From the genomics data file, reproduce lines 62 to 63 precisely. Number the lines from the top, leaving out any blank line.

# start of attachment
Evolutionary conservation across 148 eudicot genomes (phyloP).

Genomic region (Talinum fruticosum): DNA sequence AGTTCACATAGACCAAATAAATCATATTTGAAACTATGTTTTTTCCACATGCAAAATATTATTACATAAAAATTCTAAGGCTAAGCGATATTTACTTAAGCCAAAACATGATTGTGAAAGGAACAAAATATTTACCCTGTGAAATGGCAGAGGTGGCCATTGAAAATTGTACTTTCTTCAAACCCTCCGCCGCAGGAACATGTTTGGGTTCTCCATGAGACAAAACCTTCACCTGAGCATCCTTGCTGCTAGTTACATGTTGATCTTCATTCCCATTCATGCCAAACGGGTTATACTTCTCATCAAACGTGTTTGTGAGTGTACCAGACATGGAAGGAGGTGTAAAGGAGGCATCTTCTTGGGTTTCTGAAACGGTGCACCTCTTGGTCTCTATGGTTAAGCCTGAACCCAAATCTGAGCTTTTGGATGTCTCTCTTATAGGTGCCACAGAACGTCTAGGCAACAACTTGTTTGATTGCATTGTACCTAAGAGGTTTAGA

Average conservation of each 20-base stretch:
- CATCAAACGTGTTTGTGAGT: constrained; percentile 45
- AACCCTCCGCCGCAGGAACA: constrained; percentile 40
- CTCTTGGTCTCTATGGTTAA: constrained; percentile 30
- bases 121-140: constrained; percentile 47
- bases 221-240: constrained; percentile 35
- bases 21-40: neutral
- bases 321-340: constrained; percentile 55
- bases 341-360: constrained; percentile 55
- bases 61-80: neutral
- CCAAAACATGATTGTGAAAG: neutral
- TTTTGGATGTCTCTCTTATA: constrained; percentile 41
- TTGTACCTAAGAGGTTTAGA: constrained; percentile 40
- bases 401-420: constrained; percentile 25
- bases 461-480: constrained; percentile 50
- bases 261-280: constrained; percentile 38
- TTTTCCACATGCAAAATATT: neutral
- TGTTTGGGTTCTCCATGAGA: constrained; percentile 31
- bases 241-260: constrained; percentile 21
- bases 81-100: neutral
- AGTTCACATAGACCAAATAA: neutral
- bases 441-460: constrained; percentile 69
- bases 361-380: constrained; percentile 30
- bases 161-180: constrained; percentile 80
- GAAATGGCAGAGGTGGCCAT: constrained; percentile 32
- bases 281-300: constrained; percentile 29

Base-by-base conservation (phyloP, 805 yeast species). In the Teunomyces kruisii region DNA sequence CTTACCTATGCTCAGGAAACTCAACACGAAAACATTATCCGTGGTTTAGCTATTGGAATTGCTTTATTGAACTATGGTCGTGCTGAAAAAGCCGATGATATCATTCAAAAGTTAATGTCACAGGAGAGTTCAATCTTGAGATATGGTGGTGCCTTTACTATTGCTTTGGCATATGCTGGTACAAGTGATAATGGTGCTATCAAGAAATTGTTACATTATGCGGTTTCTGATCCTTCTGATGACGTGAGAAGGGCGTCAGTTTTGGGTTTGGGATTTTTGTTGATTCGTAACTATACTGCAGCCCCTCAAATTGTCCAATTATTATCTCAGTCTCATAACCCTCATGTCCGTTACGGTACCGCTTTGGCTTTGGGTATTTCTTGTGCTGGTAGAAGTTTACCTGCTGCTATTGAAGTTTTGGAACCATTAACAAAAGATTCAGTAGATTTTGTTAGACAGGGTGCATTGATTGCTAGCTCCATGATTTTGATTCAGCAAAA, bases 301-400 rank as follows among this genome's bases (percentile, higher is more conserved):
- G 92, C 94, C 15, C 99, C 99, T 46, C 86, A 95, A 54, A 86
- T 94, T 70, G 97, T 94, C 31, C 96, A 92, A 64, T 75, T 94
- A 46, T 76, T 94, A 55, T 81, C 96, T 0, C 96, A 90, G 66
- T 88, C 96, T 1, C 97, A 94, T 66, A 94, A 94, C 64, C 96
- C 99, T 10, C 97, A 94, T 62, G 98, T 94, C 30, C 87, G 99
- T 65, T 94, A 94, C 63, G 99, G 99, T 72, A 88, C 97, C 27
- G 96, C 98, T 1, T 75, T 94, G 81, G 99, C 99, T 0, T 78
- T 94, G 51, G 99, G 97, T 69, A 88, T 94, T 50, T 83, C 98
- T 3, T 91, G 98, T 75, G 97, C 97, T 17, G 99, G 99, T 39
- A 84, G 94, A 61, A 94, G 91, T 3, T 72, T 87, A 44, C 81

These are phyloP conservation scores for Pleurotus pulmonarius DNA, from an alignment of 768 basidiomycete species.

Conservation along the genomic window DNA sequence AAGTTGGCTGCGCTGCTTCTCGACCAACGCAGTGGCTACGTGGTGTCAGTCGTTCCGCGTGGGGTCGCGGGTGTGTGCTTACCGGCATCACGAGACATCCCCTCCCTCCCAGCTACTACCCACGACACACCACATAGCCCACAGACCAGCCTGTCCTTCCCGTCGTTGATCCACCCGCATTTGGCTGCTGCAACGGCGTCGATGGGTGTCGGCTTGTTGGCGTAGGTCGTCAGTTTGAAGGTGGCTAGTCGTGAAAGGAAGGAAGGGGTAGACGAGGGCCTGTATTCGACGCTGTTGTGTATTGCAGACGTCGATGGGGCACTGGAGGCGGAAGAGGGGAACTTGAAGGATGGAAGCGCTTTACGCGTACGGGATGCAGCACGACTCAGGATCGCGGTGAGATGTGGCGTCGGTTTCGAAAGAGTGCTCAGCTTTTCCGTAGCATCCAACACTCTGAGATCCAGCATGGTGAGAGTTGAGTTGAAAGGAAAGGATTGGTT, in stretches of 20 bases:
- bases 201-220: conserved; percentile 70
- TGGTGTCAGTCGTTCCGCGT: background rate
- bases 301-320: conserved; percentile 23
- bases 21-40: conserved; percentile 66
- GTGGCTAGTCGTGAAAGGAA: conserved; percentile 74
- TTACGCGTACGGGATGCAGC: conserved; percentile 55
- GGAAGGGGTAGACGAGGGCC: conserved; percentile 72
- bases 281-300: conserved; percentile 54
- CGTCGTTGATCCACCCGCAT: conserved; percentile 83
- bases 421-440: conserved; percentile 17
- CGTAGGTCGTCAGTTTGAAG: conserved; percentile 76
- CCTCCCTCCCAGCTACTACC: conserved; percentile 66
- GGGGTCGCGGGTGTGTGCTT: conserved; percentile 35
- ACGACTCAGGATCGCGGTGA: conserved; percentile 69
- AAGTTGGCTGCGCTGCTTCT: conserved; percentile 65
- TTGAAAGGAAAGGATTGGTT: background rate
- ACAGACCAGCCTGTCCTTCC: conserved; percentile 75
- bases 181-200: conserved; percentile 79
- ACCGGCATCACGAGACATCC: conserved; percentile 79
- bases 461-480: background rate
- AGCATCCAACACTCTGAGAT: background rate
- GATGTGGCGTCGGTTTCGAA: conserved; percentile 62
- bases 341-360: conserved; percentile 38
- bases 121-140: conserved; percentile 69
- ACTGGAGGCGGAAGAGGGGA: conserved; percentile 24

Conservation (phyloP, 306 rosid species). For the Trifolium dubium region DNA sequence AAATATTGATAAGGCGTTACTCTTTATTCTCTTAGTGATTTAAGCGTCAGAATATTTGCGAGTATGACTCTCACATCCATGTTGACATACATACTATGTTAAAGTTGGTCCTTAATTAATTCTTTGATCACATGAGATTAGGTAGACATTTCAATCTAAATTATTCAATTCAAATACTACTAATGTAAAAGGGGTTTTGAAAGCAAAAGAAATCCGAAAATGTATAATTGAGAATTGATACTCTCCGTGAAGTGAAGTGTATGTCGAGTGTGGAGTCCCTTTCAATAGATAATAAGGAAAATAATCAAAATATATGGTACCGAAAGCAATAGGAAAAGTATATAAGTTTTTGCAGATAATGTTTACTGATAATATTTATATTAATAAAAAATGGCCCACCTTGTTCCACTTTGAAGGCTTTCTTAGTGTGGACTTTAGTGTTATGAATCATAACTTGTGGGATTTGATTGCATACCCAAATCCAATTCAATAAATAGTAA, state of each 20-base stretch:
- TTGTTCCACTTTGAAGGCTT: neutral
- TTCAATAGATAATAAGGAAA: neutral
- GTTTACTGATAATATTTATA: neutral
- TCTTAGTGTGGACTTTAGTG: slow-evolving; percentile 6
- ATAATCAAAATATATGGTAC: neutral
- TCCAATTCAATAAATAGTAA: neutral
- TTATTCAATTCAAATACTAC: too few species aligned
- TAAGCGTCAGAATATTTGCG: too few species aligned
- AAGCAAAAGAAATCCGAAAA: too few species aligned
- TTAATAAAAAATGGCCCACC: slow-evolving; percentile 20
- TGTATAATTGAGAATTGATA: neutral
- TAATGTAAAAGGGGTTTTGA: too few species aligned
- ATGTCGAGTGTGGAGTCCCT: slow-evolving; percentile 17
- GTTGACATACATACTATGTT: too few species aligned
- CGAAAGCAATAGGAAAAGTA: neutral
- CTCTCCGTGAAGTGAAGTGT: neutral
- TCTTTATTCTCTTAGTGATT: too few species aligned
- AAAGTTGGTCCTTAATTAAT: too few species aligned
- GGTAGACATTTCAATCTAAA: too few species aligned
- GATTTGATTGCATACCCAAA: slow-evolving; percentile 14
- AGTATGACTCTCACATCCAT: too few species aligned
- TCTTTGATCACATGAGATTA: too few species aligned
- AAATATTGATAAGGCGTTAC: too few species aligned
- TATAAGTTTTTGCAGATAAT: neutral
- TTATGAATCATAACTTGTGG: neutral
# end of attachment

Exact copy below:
- AGCATCCAACACTCTGAGAT: background rate
- GATGTGGCGTCGGTTTCGAA: conserved; percentile 62